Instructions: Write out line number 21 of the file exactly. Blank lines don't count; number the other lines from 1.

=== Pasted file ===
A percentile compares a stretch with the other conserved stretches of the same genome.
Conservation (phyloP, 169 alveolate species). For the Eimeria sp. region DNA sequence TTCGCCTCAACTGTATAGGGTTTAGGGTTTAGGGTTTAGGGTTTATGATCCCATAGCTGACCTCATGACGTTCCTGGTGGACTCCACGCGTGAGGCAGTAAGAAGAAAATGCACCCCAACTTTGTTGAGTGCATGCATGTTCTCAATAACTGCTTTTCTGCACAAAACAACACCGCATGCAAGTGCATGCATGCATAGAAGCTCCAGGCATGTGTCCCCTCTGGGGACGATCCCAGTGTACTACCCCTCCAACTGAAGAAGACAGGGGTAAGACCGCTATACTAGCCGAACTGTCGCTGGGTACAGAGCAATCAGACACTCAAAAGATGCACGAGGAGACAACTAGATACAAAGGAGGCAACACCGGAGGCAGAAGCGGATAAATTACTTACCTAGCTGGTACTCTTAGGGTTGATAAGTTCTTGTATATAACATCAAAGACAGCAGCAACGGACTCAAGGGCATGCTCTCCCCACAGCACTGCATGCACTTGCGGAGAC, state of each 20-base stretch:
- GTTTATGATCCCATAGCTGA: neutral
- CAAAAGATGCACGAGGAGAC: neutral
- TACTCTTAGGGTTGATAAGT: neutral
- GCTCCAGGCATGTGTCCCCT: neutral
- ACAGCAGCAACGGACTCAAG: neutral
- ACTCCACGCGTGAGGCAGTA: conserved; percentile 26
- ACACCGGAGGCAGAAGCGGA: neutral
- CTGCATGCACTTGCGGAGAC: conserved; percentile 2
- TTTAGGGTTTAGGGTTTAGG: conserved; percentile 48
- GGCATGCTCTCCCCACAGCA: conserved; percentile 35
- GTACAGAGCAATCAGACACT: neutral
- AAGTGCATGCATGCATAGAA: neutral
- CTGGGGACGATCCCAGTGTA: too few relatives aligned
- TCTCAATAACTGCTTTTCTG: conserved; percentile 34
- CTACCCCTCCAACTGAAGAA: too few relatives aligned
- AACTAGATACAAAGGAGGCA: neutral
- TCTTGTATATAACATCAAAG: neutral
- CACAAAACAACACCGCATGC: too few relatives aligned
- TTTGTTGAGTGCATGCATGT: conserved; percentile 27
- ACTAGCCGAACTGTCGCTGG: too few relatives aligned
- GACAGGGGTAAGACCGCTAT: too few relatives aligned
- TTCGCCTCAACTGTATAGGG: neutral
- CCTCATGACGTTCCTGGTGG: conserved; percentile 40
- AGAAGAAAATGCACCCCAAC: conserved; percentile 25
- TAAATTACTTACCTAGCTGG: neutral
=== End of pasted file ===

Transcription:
- TTTGTTGAGTGCATGCATGT: conserved; percentile 27